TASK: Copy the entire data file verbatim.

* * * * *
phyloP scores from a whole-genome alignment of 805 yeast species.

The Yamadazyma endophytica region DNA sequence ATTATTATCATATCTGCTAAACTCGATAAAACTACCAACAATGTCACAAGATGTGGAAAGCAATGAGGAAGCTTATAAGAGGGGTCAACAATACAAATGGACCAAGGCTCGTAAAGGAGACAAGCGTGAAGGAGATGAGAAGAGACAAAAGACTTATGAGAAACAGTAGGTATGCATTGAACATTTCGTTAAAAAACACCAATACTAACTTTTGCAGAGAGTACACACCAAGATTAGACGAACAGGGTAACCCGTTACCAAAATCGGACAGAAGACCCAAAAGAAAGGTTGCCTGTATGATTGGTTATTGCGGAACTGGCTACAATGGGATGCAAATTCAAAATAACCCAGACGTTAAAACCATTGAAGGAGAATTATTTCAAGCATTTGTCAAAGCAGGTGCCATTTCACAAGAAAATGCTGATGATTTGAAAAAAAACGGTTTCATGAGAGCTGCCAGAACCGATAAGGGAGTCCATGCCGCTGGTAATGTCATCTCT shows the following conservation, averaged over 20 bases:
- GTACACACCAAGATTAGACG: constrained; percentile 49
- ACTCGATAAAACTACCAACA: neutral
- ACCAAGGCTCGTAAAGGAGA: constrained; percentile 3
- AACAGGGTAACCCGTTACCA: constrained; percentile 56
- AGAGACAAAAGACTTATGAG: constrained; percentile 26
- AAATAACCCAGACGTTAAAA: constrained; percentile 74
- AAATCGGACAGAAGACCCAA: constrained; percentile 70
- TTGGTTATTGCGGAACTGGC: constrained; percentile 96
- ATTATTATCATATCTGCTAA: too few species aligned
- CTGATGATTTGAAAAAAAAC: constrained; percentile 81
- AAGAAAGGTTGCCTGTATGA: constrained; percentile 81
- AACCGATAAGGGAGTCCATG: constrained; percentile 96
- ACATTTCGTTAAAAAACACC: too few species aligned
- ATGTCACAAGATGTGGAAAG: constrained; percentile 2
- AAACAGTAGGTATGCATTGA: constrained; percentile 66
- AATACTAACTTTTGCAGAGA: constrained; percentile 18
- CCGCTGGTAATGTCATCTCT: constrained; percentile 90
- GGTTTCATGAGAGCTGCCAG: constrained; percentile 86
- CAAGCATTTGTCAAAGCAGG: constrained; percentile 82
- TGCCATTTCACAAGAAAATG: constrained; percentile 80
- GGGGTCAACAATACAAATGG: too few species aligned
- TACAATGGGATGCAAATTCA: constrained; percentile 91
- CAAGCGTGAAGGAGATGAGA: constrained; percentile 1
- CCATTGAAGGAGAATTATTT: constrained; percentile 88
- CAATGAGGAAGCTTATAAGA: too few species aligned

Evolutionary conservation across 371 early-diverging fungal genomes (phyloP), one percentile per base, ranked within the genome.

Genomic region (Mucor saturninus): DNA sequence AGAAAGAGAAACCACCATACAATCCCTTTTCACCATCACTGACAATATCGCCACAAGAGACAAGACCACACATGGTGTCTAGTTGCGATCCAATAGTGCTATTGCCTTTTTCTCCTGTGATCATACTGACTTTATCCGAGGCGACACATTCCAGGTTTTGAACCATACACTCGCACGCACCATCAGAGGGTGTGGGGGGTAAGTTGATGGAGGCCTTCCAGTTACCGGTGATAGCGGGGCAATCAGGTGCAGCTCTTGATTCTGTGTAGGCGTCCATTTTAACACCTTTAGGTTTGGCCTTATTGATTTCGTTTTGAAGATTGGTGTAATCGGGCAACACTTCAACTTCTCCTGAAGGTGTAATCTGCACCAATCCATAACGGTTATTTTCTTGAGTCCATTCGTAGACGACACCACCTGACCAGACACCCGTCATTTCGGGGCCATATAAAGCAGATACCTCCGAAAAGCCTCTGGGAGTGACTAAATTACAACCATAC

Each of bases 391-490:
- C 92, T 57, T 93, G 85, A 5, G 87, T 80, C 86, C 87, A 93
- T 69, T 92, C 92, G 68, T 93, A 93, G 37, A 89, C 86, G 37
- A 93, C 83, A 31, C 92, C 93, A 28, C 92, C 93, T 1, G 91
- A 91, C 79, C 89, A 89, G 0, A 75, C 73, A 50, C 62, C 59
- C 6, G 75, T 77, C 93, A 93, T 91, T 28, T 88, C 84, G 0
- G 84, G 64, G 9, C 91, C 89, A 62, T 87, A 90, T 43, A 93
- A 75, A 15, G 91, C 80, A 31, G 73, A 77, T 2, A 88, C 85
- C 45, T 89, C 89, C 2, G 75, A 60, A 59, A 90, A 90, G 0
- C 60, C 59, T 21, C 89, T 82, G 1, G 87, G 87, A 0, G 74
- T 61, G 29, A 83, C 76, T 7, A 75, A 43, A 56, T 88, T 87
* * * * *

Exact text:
phyloP scores from a whole-genome alignment of 805 yeast species.

The Yamadazyma endophytica region DNA sequence ATTATTATCATATCTGCTAAACTCGATAAAACTACCAACAATGTCACAAGATGTGGAAAGCAATGAGGAAGCTTATAAGAGGGGTCAACAATACAAATGGACCAAGGCTCGTAAAGGAGACAAGCGTGAAGGAGATGAGAAGAGACAAAAGACTTATGAGAAACAGTAGGTATGCATTGAACATTTCGTTAAAAAACACCAATACTAACTTTTGCAGAGAGTACACACCAAGATTAGACGAACAGGGTAACCCGTTACCAAAATCGGACAGAAGACCCAAAAGAAAGGTTGCCTGTATGATTGGTTATTGCGGAACTGGCTACAATGGGATGCAAATTCAAAATAACCCAGACGTTAAAACCATTGAAGGAGAATTATTTCAAGCATTTGTCAAAGCAGGTGCCATTTCACAAGAAAATGCTGATGATTTGAAAAAAAACGGTTTCATGAGAGCTGCCAGAACCGATAAGGGAGTCCATGCCGCTGGTAATGTCATCTCT shows the following conservation, averaged over 20 bases:
- GTACACACCAAGATTAGACG: constrained; percentile 49
- ACTCGATAAAACTACCAACA: neutral
- ACCAAGGCTCGTAAAGGAGA: constrained; percentile 3
- AACAGGGTAACCCGTTACCA: constrained; percentile 56
- AGAGACAAAAGACTTATGAG: constrained; percentile 26
- AAATAACCCAGACGTTAAAA: constrained; percentile 74
- AAATCGGACAGAAGACCCAA: constrained; percentile 70
- TTGGTTATTGCGGAACTGGC: constrained; percentile 96
- ATTATTATCATATCTGCTAA: too few species aligned
- CTGATGATTTGAAAAAAAAC: constrained; percentile 81
- AAGAAAGGTTGCCTGTATGA: constrained; percentile 81
- AACCGATAAGGGAGTCCATG: constrained; percentile 96
- ACATTTCGTTAAAAAACACC: too few species aligned
- ATGTCACAAGATGTGGAAAG: constrained; percentile 2
- AAACAGTAGGTATGCATTGA: constrained; percentile 66
- AATACTAACTTTTGCAGAGA: constrained; percentile 18
- CCGCTGGTAATGTCATCTCT: constrained; percentile 90
- GGTTTCATGAGAGCTGCCAG: constrained; percentile 86
- CAAGCATTTGTCAAAGCAGG: constrained; percentile 82
- TGCCATTTCACAAGAAAATG: constrained; percentile 80
- GGGGTCAACAATACAAATGG: too few species aligned
- TACAATGGGATGCAAATTCA: constrained; percentile 91
- CAAGCGTGAAGGAGATGAGA: constrained; percentile 1
- CCATTGAAGGAGAATTATTT: constrained; percentile 88
- CAATGAGGAAGCTTATAAGA: too few species aligned

Evolutionary conservation across 371 early-diverging fungal genomes (phyloP), one percentile per base, ranked within the genome.

Genomic region (Mucor saturninus): DNA sequence AGAAAGAGAAACCACCATACAATCCCTTTTCACCATCACTGACAATATCGCCACAAGAGACAAGACCACACATGGTGTCTAGTTGCGATCCAATAGTGCTATTGCCTTTTTCTCCTGTGATCATACTGACTTTATCCGAGGCGACACATTCCAGGTTTTGAACCATACACTCGCACGCACCATCAGAGGGTGTGGGGGGTAAGTTGATGGAGGCCTTCCAGTTACCGGTGATAGCGGGGCAATCAGGTGCAGCTCTTGATTCTGTGTAGGCGTCCATTTTAACACCTTTAGGTTTGGCCTTATTGATTTCGTTTTGAAGATTGGTGTAATCGGGCAACACTTCAACTTCTCCTGAAGGTGTAATCTGCACCAATCCATAACGGTTATTTTCTTGAGTCCATTCGTAGACGACACCACCTGACCAGACACCCGTCATTTCGGGGCCATATAAAGCAGATACCTCCGAAAAGCCTCTGGGAGTGACTAAATTACAACCATAC

Each of bases 391-490:
- C 92, T 57, T 93, G 85, A 5, G 87, T 80, C 86, C 87, A 93
- T 69, T 92, C 92, G 68, T 93, A 93, G 37, A 89, C 86, G 37
- A 93, C 83, A 31, C 92, C 93, A 28, C 92, C 93, T 1, G 91
- A 91, C 79, C 89, A 89, G 0, A 75, C 73, A 50, C 62, C 59
- C 6, G 75, T 77, C 93, A 93, T 91, T 28, T 88, C 84, G 0
- G 84, G 64, G 9, C 91, C 89, A 62, T 87, A 90, T 43, A 93
- A 75, A 15, G 91, C 80, A 31, G 73, A 77, T 2, A 88, C 85
- C 45, T 89, C 89, C 2, G 75, A 60, A 59, A 90, A 90, G 0
- C 60, C 59, T 21, C 89, T 82, G 1, G 87, G 87, A 0, G 74
- T 61, G 29, A 83, C 76, T 7, A 75, A 43, A 56, T 88, T 87